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Sunday, September 25, 2011

Antiwar Radio Interview on Palestinian Statehood

[UPDATED September 27, 2011]

Scott Horton, the great host of the great Antiwar Radio, interviewed me last week about the Palestinian bid for UN recognition as a state. Download the MP3 here.

[CLARIFICATION: I am reminded by Joe Lauria that Palestine is not seeking recognition as a state by the UN but only full membership as a state. Since Palestine declared independence 23 years ago, 128 countries have formally recognized it as a state, including nine current members of the UN Security Council, the number required, in the absence of a veto by a permanent member, to win recommendation for full membership to the General Assembly. The United States does not recognize Palestine, which today has only "observer mission" status at the UN.]

I'd like to amplify a few points and fill in a gap or two. First a correction: I misstated when the Palestine Liberation Organization, in its Declaration of Independence, relinquished claim to 78 percent of Palestine, that is, what today is Israel. That Declaration, which concomitantly and formally recognized the State of Israel, was made in November 1988, not earlier, as I state in the interview. This relinquishing of the claim was no morally empty gesture on the PLO's part. In the creation of Israel in 1948 and the War 0f Independence that followed, over 700,000 Palestinian Arabs (out of 1.3 million) were driven from their homes in response to the violence the Hagannah and other Zionist military forces inflicted on the inhabitants of Arab villages in the future Israel. Hundreds of towns and villages were wiped from the map, their names buried and their place taken by Jewish villages with Hebrew names. (Read about the Deir Yassin massacre, a key event.) Those refugees and their children had hoped to return; many still carry the keys to their former homes. But they were forbidden to return. (Meanwhile, any Jew, no matter where he or she was born, may instantly become an Israeli citizen.) Thus for the Palestinians' purported representative organization to agree to settle for just 22 percent of their former homeland was no minor concession. Israel's supporters constantly talk about Israel's generous offers to the Palestinians, but this major Palestinian concession is ignored and unappreciated on the rare occasions it is acknowledged. (I must leave aside here the libertarian objection that no organization can relinquish an individual's valid claim to his or her property.)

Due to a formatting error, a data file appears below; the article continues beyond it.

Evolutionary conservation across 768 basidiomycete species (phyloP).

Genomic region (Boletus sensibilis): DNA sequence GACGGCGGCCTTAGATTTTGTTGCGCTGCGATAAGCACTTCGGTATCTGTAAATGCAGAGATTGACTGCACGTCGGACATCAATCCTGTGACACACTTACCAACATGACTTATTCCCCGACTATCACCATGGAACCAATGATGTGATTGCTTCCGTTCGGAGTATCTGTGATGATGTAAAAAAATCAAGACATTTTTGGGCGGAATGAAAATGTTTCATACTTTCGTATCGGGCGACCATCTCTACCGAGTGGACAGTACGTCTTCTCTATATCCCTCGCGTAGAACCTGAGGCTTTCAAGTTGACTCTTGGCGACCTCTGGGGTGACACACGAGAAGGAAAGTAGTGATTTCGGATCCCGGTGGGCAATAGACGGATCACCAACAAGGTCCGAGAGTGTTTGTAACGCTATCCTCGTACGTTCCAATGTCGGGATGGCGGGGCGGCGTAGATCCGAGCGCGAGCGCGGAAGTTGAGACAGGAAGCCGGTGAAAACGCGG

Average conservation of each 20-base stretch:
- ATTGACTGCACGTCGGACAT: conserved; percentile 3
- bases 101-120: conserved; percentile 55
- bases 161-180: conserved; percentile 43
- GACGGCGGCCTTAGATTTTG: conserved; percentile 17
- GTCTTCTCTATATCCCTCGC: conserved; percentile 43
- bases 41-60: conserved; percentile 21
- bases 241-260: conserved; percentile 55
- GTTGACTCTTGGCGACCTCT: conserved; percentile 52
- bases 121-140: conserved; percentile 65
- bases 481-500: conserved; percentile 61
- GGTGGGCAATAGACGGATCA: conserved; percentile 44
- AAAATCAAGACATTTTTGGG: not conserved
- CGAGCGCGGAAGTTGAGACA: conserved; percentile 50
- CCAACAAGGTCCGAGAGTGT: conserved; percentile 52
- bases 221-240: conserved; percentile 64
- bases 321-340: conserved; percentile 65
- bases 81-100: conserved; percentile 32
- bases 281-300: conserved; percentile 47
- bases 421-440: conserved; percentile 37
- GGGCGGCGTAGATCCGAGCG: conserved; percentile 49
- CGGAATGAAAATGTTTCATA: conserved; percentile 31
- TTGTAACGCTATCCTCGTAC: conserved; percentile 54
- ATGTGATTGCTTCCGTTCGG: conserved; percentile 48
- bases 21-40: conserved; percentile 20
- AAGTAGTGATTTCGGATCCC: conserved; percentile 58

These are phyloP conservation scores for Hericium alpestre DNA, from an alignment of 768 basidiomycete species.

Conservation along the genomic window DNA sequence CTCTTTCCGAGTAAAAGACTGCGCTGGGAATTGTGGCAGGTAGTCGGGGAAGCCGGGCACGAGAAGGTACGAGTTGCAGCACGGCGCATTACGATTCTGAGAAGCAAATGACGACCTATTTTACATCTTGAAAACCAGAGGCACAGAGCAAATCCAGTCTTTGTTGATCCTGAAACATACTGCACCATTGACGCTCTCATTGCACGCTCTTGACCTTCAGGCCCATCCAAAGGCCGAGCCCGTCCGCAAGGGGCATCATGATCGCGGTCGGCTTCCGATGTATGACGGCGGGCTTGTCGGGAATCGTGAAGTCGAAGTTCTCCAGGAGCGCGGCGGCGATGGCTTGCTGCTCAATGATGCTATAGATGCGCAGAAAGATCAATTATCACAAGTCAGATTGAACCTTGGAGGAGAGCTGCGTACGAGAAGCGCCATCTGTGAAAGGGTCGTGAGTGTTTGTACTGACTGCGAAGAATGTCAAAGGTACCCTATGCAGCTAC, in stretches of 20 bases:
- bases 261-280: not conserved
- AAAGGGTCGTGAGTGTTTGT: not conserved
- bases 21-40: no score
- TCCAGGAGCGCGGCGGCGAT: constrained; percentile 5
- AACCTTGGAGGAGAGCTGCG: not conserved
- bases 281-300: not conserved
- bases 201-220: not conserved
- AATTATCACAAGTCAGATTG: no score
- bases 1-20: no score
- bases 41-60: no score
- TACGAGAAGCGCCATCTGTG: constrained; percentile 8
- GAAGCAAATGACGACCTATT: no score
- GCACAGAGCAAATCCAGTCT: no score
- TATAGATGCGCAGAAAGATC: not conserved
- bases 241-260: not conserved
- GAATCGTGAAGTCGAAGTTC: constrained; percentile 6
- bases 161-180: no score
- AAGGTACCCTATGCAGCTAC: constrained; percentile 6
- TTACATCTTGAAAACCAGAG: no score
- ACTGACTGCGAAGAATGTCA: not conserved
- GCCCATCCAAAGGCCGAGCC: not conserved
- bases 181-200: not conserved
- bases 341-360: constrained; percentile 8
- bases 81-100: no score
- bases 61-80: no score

Israel's defenders also emphasize that, unlike the Jewish leaders, the Palestinians rejected the UN partition of Palestine into Jewish and Arab states in 1947. They did indeed, but this is no point in Israel's favor.

When the UN partitioned Palestine, there were more than a 1.3 million Arabs living in what was designated the Jewish state; the number of Jews was fewer than 600,000. Were the Arabs residents consulted about this pending change by UN fiat in their political fate? No. Their opinion was deemed irrelevant. As David Hirst writes in The Gun and the Olive Branch:
Palestine comprises some 10,000 square miles. Of this, the Arabs were to retain 4,300 square miles [43 percent] while the Jews, who represented one-third of the population and owned some 6 percent of the land [details here], were allotted 5,700 square miles [only 10 percent of which was Jewish owned]. The Jews also got the better land; they were to have the fertile coastal belt while the Arabs were to make do, for the most part, with the hills.
(Hirst's figures differ from the current 78/22 split because Israel seized designated Arab land in the 1948 war. It should be added that with Israel's building of towns ["settlements"] on the West Bank and in East Jerusalem, the 22 percent has shrunk to about 10 percent.)

One may properly object to the morality and prudence (are those really different?) of Arab violence against the Israeli Jews after partition, but one cannot reasonably question the Palestinians' conviction that they are the aggrieved party in the arbitrary UN action and the catastrophe that befell them in the aftermath -- al Nakba.

(See this useful discussion by Avi Shlaim.)

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